Artist Blog

Every week an artist whose single image was published by Der Greif is given a platform in which to blog about contemporary photography.

TRUST Magnum

Jul 08, 2016 - Younès Klouche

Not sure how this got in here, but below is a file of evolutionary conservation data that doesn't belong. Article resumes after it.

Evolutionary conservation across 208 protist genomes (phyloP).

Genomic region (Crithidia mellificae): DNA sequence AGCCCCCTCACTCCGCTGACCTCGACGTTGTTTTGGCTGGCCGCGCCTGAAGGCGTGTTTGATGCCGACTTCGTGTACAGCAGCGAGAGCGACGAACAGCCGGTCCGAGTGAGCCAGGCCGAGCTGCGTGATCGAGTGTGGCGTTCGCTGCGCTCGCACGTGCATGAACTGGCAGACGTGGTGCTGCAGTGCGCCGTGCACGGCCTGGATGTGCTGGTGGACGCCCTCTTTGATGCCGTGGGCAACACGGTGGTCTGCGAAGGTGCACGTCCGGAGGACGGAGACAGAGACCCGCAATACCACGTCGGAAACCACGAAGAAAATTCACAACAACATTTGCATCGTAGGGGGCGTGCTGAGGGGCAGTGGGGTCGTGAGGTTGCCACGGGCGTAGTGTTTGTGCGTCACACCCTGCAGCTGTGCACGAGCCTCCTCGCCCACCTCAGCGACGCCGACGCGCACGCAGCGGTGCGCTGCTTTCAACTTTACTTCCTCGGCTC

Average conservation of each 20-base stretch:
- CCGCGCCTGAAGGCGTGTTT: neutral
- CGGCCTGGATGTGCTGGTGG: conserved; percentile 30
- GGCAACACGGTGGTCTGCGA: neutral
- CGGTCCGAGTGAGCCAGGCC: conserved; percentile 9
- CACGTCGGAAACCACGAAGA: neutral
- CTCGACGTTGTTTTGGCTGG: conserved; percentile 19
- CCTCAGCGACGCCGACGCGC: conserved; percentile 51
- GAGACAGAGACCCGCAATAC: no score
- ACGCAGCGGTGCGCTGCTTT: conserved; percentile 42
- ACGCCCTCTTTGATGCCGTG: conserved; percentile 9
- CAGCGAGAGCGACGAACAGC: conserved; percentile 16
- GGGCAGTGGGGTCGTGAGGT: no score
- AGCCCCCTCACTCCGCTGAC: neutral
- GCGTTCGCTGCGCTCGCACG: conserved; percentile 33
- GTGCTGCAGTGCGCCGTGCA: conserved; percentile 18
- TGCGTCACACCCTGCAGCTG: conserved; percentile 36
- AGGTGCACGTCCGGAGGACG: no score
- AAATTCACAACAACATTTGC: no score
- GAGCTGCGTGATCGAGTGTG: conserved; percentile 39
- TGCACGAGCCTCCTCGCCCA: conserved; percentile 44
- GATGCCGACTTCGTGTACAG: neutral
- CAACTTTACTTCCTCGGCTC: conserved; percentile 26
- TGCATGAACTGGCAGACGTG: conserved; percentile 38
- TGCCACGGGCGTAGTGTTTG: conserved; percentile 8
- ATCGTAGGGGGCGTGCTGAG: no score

In central Switzerland, international companies enjoy tax privileges and set offices in large buildings just like those of The City in London. The managers and employees roam the streets of a small village in german convertibles or running clothes at lunchtime. The management and research division of these companies is based in Switzerland but theproduction take place in developing countries, nations that own valuable materials at cheap price. The only small thing is that operating in such a kind of places they can easily evade from respect human and environment rights. Glencore for instance is a giant wholesaler and mineral extractor based in Baar, is one of the biggest commercial company in the world, in 2010 they owned the 60% of the zinc global market, 50% of the copper mines of the and 3% of the petrol infrastructures. We can say that Glencore own worldwide oil, mineral and natural gas facilitiesas well as food industries. The accusation on Glencore are heavy, thework conditions of the employees are unacceptable based on the western world standards, without mention the negative impact on the local communities and on the environment. The work of Younès Klouche not pretend to judge those dynamics, or using images as a tool of complaint of a ethically questionable legacy, handed down from company to company. The artist gives us the access inside of this tax free heaven, absorbed in one of the most beautiful landscape of the entire nation. With no privileged access on site, central Switzerland allowed Younès Klouche to observe what makes no uproar, spy the discrete practices of traders hide inside dark and shiny buildings that hits also the less attentive watch. As spooky postcards, made with sharpen and rigid elegance, the images of Younès Klouche are almost violent and creates an aesthetics experience that leave the observer frozen. An intangible cold that deals with the distance, the untouchability of a world that remains closed in a inscrutable bubble of glass. Text by Matilde Scaramellini